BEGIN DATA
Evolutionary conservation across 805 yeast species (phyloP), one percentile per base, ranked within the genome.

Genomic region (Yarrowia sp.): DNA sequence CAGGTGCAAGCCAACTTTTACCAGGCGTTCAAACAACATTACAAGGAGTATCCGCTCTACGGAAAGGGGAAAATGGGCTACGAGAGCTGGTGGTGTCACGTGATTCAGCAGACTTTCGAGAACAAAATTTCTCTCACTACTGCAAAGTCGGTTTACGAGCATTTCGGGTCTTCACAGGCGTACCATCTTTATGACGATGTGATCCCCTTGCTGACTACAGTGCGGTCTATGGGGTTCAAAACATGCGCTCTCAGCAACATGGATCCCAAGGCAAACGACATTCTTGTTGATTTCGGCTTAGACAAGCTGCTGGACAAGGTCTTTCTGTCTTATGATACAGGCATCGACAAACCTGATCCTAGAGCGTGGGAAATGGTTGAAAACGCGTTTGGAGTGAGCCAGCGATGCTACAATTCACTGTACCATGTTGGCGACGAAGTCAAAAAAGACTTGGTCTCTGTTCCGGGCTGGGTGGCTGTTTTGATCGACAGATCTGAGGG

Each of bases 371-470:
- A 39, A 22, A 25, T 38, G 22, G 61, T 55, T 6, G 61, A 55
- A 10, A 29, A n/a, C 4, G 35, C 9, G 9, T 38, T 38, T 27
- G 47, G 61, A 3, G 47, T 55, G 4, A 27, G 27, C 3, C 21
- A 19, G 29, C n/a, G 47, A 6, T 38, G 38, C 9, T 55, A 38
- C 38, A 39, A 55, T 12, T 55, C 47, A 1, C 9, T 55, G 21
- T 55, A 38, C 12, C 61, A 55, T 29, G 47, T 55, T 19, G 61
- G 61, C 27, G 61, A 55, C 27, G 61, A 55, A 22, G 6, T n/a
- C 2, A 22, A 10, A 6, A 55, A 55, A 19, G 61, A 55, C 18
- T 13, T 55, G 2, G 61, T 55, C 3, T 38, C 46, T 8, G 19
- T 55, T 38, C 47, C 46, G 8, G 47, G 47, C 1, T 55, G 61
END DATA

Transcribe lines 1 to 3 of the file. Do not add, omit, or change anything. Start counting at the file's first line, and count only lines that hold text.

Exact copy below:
Evolutionary conservation across 805 yeast species (phyloP), one percentile per base, ranked within the genome.

Genomic region (Yarrowia sp.): DNA sequence CAGGTGCAAGCCAACTTTTACCAGGCGTTCAAACAACATTACAAGGAGTATCCGCTCTACGGAAAGGGGAAAATGGGCTACGAGAGCTGGTGGTGTCACGTGATTCAGCAGACTTTCGAGAACAAAATTTCTCTCACTACTGCAAAGTCGGTTTACGAGCATTTCGGGTCTTCACAGGCGTACCATCTTTATGACGATGTGATCCCCTTGCTGACTACAGTGCGGTCTATGGGGTTCAAAACATGCGCTCTCAGCAACATGGATCCCAAGGCAAACGACATTCTTGTTGATTTCGGCTTAGACAAGCTGCTGGACAAGGTCTTTCTGTCTTATGATACAGGCATCGACAAACCTGATCCTAGAGCGTGGGAAATGGTTGAAAACGCGTTTGGAGTGAGCCAGCGATGCTACAATTCACTGTACCATGTTGGCGACGAAGTCAAAAAAGACTTGGTCTCTGTTCCGGGCTGGGTGGCTGTTTTGATCGACAGATCTGAGGG

Each of bases 371-470: